The Gilded Age: a tale of to-day, volume two

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Harper & Brothers, 1915 - 360 pages
 

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A fabulous book, wonderfully written by Mr Twain and Mr. Warner. Even though the book was written over 135 years ago, it is apparent that the motivations of people never change, nor do their schemes. This book had me laughing out loud at times, and causing me to examine our present leaders and economic situation and marvel at how history does, in fact, repeat itself. 

Contents

I
5
II
14
III
38
IV
46
V
56
VI
64
VII
70
VIII
80
XIX
205
XX
218
XXI
228
XXII
232
XXIII
242
XXIV
253
XXV
265
XXVI
278

IX
88
X
97
XI
108
XII
130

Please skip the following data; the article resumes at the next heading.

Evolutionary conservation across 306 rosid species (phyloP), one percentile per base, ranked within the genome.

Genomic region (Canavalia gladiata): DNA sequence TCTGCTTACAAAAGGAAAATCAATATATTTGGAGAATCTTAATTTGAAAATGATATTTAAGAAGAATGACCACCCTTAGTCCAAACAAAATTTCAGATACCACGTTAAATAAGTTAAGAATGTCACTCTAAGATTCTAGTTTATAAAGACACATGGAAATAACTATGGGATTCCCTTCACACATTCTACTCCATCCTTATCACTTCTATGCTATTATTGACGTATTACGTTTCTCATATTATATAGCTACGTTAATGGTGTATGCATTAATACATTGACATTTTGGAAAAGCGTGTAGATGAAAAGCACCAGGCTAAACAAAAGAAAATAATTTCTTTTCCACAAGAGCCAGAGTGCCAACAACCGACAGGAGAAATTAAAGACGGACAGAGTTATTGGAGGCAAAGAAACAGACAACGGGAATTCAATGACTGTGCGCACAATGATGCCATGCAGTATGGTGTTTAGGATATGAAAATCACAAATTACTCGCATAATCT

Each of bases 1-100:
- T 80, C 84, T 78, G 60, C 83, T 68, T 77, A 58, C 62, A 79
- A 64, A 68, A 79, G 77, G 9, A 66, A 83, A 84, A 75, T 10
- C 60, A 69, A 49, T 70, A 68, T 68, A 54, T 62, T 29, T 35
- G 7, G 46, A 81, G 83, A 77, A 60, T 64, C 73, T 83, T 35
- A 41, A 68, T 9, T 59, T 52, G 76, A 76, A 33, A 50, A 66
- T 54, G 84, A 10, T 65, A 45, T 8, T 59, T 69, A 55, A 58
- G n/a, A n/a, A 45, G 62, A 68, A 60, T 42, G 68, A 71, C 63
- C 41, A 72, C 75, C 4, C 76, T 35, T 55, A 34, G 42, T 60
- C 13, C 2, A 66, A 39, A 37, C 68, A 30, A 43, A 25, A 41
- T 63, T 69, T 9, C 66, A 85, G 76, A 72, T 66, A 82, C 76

XIII
137
XIV
147
XV
162
XVI
173
XVII
183
XVIII
194
XXVII
287
XXVIII
298
XXIX
314
XXX
324
XXXI
334
XXXII
342
XXXIII
351
XXXIV
355
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Page 14 - ... in the nation's councils and its wars from the birth of the republic downward. Into this select circle it was difficult to gain admission. No. 2 was the aristocracy of the middle ground — of which, more anon. No. 3 lay beyond ; of it we will say a word here. We will call it the Aristocracy of the Parvenus — as, indeed, the general public did. Official position, no matter how obtained, entitled a man to a place in it, and carried his family with him, no matter whence they sprang. Great wealth...
Page 215 - With faire discourse the evening so they pas: For that olde man of pleasing wordes had store, And well could file his tongue as smooth as glas, He told of Saintes and Popes, and evermore He strowd an Ave-Mary after and before.
Page 341 - Let not them that are mine enemies wrongfully rejoice over me: neither let them wink with the eye that hate me without a cause.

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